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Straight Climbs (Part One) Entry

in Airplane Basic Flight Maneuvers - Analog Instrumentation

Climbs


For a given power setting and load condition, there is only one attitude that gives the most efficient rate of climb. The airspeed and climb power setting that determines this climb attitude are given in the performance data found in the POH/AFM. Details of the technique for entering a climb vary according to airspeed on entry and the type of climb (constant airspeed or constant rate) desired. (Heading and trim control are maintained as discussed in straight-and-level flight.)

Entry

To enter a constant-airspeed climb from cruising airspeed, raise the miniature aircraft to the approximate nose-high indication for the predetermined climb speed. The attitude varies according to the type of airplane. Apply light back elevator pressure to initiate and maintain the climb attitude. The pressures vary as the airplane decelerates. Power may be advanced to the climb power setting simultaneously with the pitch change or after the pitch change is established and the airspeed approaches climb speed. If the transition from level flight to climb is smooth, the VSI shows an immediate trend upward, continues to move slowly, and then stops at a rate appropriate to the stabilized airspeed and attitude. (Primary and supporting instruments for the climb entry are shown in Figure 7-25.)

Figure 7-25. Climb entry for constant airspeed climb.

Figure 7-25. Climb entry for constant airspeed climb.

Once the airplane stabilizes at a constant airspeed and attitude, the ASI is primary for pitch and the heading indicator remains primary for bank. [Figure 7-26] Monitor the tachometer or manifold pressure gauge as the primary power instrument to ensure the proper climb power setting is being maintained. If the climb attitude is correct for the power setting selected, the airspeed will stabilize at the desired speed. If the airspeed is low or high, make an appropriately small pitch correction.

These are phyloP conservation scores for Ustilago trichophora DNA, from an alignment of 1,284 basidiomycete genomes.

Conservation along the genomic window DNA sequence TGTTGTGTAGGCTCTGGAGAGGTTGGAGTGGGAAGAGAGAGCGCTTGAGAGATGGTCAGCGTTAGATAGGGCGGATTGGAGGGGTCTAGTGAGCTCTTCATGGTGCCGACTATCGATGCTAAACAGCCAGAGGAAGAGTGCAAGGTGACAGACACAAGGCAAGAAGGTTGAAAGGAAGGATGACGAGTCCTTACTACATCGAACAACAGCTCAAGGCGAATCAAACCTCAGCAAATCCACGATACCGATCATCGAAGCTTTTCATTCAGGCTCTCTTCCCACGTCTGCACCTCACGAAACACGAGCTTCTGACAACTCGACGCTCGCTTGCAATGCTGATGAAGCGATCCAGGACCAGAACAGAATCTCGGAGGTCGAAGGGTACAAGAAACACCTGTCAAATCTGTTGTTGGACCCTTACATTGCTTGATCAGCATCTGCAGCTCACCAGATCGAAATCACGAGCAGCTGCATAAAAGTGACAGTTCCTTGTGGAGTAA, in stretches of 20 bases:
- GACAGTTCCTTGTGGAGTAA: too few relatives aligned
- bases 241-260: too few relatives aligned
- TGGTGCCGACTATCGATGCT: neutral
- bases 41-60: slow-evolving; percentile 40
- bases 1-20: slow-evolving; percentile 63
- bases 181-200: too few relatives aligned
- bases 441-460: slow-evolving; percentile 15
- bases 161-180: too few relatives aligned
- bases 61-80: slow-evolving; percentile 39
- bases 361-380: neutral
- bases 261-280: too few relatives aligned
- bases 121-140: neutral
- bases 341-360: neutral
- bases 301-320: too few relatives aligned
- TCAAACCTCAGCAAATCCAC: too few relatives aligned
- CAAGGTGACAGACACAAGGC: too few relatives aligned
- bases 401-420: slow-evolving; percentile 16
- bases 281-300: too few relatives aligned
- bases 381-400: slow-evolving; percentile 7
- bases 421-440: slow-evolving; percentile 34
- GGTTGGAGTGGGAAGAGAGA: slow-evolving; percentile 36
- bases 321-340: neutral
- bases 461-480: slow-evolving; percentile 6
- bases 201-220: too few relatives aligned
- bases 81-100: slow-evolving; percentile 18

Figure 7-26. Stabilized climb at constant airspeed.

Figure 7-26. Stabilized climb at constant airspeed.

To enter a constant airspeed climb, first complete the airspeed reduction from cruise airspeed to climb speed in straightand-level flight. The climb entry is then identical to entry from cruising airspeed, except that power must be increased simultaneously to the climb setting as the pitch attitude is increased. Climb entries on partial panel are more easily and accurately controlled if entering the maneuver from climbing speed.


The technique for entering a constant-rate climb is very similar to that used for entry to a constant-airspeed climb from climb airspeed. As the power is increased to the approximate setting for the desired rate, simultaneously raise the miniature aircraft to the climbing attitude for the desired airspeed and rate of climb. As the power is increased, the ASI is primary for pitch control until the vertical speed approaches the desired value. As the vertical speed needle stabilizes, it becomes primary for pitch control and the ASI becomes primary for power control. [Figure 7-27]

Figure 7-27. Stabilized climb at constant rate.

Figure 7-27. Stabilized climb at constant rate.

Pitch and power corrections must be promptly and closely coordinated. For example, if the vertical speed is correct, but the airspeed is low, add power. As the power is increased, the miniature aircraft must be lowered slightly to maintain constant vertical speed. If the vertical speed is high and the airspeed is low, lower the miniature aircraft slightly and note the increase in airspeed to determine whether or not a power change is also necessary. [Figure 7-28] Familiarity with the approximate power settings helps to keep pitch and power corrections at a minimum.

Figure 7-28. Airspeed low and vertical speed high—reduce pitch.

Figure 7-28. Airspeed low and vertical speed high—reduce pitch.

 

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